Albums like The Sum of All Fossils might only come around rarely, but they're the primary reason I meticulously scour message boards and blogs for recommendations and obscurities each year. Without such, I might never have heard of Flourishing or experienced what has easily escalated into one of my favorite metallic efforts of late. The Sum of All Fossils might not be 'entirely' a metal album, to be sure, but what's so marvelous about this New York trio is its ability to mash up dissonant post-punk and post-hardcore guitars with the excitement, intensity and vocals of the death metal genre and not come off as pretentious, snotty or even remotely 'cool'. I mean that as the highest compliment, of course, because for all this band's humble presentation and execution, they've got one of the tightest, freshest and most engrossing sounds on the East Coast.
If I told you this was like the bastard child of classic Immolation and Fugazi, you might not believe me, and yet I feel compelled to describe it as just that. The gutturals of guitarist Garrett Bussanick have a bit of Pestilence/Asphyx titan Martin van Drunen appeal to them, broad and bloodied and capable of driven, hostile emotions amidst the carnage, well suited to the copious and roiling guitar tone. Curiously, the more aggressive guitars of the album don't immediately come off as all that unique or inspired, but it's how they interact with the warmer, melodic textures throughout the album that has completely won me over. Thudding, distorted bass lines are wrought against the leaden density of the guitars, while the drums are capable of a dynamic range of double bass, blasting and whatever suits the more atmospheric passages that speckle the album's gritty, urban landscape.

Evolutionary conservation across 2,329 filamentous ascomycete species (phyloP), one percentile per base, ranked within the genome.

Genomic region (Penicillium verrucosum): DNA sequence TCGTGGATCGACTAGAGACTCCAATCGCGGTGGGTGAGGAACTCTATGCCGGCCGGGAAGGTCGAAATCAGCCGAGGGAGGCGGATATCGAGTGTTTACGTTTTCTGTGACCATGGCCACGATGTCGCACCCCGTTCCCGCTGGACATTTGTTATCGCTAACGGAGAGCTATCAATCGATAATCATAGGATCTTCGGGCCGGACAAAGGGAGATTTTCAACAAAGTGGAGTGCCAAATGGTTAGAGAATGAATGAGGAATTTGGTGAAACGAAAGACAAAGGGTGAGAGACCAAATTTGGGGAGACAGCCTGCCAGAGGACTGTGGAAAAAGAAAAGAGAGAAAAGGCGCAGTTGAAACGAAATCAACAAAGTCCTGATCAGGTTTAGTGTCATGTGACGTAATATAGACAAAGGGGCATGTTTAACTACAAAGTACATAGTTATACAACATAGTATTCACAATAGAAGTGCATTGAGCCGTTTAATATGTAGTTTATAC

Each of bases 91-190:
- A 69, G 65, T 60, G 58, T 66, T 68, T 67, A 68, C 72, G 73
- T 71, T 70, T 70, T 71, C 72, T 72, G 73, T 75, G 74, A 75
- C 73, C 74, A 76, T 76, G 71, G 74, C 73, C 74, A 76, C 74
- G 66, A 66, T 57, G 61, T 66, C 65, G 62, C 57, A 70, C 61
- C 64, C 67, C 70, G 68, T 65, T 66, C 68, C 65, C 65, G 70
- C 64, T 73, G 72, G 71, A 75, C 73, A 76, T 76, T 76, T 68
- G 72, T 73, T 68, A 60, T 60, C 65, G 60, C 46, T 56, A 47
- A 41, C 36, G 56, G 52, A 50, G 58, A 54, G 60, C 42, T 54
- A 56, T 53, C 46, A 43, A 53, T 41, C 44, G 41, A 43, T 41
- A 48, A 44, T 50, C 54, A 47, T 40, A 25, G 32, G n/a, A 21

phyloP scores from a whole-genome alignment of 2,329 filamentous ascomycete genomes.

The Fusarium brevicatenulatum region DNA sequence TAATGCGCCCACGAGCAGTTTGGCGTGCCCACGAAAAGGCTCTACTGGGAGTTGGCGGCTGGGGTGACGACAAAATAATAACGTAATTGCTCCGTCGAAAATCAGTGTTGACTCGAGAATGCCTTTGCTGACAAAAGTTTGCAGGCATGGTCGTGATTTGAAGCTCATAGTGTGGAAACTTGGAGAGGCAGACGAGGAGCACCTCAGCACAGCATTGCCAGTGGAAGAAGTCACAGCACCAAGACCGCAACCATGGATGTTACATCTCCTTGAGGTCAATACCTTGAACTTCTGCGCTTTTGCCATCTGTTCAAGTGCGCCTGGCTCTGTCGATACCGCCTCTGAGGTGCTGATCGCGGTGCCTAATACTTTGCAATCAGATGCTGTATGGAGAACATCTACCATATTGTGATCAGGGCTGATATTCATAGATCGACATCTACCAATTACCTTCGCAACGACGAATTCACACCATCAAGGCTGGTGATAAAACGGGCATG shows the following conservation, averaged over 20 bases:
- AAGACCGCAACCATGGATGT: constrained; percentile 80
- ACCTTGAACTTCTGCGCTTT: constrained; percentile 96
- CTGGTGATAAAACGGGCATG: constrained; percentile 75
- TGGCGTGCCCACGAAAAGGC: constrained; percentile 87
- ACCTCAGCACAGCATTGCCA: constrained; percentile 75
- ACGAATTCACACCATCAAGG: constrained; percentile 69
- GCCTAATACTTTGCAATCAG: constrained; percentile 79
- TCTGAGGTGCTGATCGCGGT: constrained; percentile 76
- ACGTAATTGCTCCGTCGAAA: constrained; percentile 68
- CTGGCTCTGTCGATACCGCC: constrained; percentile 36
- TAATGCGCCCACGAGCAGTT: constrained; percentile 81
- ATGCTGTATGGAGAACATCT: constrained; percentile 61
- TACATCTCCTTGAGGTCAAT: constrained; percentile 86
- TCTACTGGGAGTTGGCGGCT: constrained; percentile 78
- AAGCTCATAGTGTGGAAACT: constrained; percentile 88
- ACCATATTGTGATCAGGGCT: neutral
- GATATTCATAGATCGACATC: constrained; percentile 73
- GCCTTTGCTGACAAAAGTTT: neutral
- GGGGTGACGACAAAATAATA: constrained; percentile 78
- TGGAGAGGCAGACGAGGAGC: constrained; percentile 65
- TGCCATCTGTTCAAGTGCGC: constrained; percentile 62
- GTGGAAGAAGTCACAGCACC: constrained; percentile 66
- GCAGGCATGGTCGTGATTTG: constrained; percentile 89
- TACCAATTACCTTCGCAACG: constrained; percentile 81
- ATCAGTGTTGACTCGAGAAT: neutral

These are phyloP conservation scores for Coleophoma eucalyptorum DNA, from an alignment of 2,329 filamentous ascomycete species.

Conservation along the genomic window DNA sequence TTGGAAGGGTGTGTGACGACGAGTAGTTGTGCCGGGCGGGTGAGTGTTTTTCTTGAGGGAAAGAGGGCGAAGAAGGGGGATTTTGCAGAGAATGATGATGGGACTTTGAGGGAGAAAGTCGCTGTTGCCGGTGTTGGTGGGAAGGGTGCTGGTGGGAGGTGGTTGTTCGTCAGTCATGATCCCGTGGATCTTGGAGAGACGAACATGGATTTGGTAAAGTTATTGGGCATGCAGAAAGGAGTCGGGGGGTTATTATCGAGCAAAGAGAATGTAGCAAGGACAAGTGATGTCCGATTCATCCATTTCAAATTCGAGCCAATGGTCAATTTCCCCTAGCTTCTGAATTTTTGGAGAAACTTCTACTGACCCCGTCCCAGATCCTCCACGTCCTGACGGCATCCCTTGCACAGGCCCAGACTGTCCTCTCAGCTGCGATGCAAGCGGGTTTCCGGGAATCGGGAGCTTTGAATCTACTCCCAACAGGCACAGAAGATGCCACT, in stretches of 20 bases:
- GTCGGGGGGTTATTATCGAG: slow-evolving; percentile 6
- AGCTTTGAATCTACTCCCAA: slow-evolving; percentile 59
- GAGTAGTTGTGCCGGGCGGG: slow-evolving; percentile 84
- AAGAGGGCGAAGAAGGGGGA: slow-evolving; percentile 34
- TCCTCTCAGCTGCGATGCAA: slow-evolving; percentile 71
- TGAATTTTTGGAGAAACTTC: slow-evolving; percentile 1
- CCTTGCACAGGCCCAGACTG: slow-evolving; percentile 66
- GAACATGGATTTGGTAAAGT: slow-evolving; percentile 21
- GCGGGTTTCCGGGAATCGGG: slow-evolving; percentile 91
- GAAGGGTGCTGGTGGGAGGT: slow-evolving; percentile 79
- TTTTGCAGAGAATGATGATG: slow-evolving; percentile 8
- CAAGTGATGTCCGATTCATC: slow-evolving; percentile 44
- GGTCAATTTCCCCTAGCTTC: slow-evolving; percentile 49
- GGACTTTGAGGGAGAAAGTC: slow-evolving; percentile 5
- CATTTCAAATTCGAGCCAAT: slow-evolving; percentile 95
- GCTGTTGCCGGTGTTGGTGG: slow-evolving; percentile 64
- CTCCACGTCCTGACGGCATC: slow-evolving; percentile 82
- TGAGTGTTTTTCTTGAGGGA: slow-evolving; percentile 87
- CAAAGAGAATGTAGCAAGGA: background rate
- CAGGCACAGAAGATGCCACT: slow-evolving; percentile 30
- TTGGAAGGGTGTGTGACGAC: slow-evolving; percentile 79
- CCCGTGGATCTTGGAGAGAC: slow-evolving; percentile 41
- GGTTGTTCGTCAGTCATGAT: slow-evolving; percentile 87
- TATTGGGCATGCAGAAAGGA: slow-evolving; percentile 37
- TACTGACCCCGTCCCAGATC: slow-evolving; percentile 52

Not a track goes by with out some brilliant, beautiful and frankly unexpected burst of warmth and fluid melody that reflects the band's indie/noise rock and post-hardcore influences, and thus a precarious bond is made with the listener. You know that 'money shot' riff is coming (or more than one), you just don't know when, but for eight tracks and 44 minutes, I can promise you that Flourishing does not fail to earn its keep. In "The Prospects of Rejection", it's that bombing, bass tone that cedes to the groove of the drums at the intro, or the melodic chugs around the 4 minute mark that lead to the trilling higher notes. In "By Which We're Cemented", it's the sparse harmonic notes that writhe atop the pump of the bass while the band barks out a cleaner, more angst-filled vocal style. In "Fossil Record", perhaps my favorite of the album's many highlights, it can be found in the airy, shoegazing abstraction in the bridge and the subsequent rock riff that sounds staggering under the brutal gutturals.
But if you're worried that my description of this album makes it seem too 'pretty', then I must assure you that is not the case. Flourishing will beat the living spirit out of your limbs with its percussive, corpulent textures and then use its more tranquil, resonant passages to sweep up the chunks of inanimate bone and marrow that remain. The lyrics are written in that emotional, matter of fact narrative abstraction I often equate with post-hardcore or artsy metalcore bands (Converge, Trap Them, etc), but they're an amazingly congruent and effective partner to the composition and pacing of the record. Ultimately, if you've been searching out something new and profound in metal, and you're not averse to the exterior influences I've mentioned here, then The Sum of All Fossils is the one you've been awaiting. I'm struggling to even come up with accurate contemporary comparisons. Bands like Castevet, Krallice and Ulcerate certainly bring a similar range to the table, but this album reduces their collective output to cinders before the smoke from the first track clears. The Sum of All Fossils might not look like much, but... Oh hell, yes it does. Just check it out.
Verdict: Epic Win [9.75/10] (rotting dialog exhausts me)